Court Denies Whitefish’s Request for Injunction

By Beacon Staff

The city of Whitefish’s battle to retain authority over the planning doughnut took a major hit Thursday when District Court Judge Katherine Curtis denied the city’s request for a preliminary injunction.

A temporary restraining order against the county has also been lifted. Though further legal proceedings can be expected, as it stands now the city will continue to preside over the doughnut until the county adopts a growth plan for the area. When a plan is developed, the county would then assume control of the doughnut.

The legal battle stems from controversy over a 2005 interlocal agreement that transferred final land-use and zoning power from the county to the city in an area of roughly two miles surrounding Whitefish. Because of concern over new Whitefish regulations and vocal opposition to the city’s authority from residents who live in the doughnut, county commissioners voted 2-1 to rescind the decision in March. That decision prompted Whitefish’s legal actions.

In her ruling, Curtis said the amount of time that it will take to form a growth plan and thus transfer authority is sufficient to ensure that Whitefish doesn’t incur irreparable damages. City Attorney John Phelps used the damage argument at an April 23 hearing, saying that voiding the city’s established regulations and growth plans in the doughnut would cause irreparable damage to the city.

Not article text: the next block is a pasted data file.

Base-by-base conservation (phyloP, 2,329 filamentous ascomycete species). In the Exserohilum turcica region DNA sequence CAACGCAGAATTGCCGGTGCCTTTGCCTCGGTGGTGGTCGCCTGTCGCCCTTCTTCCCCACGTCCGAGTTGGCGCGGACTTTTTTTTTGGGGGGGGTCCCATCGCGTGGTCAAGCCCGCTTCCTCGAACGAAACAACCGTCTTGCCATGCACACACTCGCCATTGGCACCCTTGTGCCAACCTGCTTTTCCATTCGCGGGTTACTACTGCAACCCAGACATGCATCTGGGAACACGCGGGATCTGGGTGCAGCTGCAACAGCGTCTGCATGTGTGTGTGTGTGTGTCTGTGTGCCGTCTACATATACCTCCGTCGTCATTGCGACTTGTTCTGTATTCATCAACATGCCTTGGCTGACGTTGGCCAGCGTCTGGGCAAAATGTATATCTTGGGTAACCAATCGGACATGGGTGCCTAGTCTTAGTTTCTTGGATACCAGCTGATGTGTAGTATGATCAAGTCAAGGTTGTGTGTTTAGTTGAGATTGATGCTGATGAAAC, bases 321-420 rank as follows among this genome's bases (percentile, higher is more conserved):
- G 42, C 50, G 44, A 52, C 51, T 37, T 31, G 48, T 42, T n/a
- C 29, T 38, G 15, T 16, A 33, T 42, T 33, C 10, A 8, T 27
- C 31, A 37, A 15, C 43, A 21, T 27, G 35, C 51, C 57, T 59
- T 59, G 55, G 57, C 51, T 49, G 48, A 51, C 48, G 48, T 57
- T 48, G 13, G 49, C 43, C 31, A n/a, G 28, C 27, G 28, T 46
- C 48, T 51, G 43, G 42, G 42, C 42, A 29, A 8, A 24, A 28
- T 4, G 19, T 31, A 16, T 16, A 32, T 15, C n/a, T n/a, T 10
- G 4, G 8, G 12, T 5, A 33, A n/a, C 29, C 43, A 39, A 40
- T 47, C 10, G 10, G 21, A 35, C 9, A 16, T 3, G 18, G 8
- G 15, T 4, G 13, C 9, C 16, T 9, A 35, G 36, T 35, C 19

“The court disagrees with the city’s argument that this decision will cause extensive disruption in the functioning of the city and the county and for property owners and developers in the two-mile extra-territorial jurisdiction,” Curtis wrote.

The language of the interlocal agreement prevents either the county or the city from unilaterally withdrawing from the agreement, which is essentially what the county did with its decision to rescind. Curtis, however, ruled that state law allows for the county to implement its own zoning and planning regulations so long as it develops a growth policy for the area.

She pointed to two sections of the Montana Code Annotated, concluding that Whitefish “is not likely to prevail” in its argument that mutual consent is necessary to rescind the agreement.

“The legislature clearly intended by both these sections that the county retain the ability to at some point in time adopt a growth policy and accompanying zoning and subdivision regulations in an extra-territorial area,” Curtis wrote.

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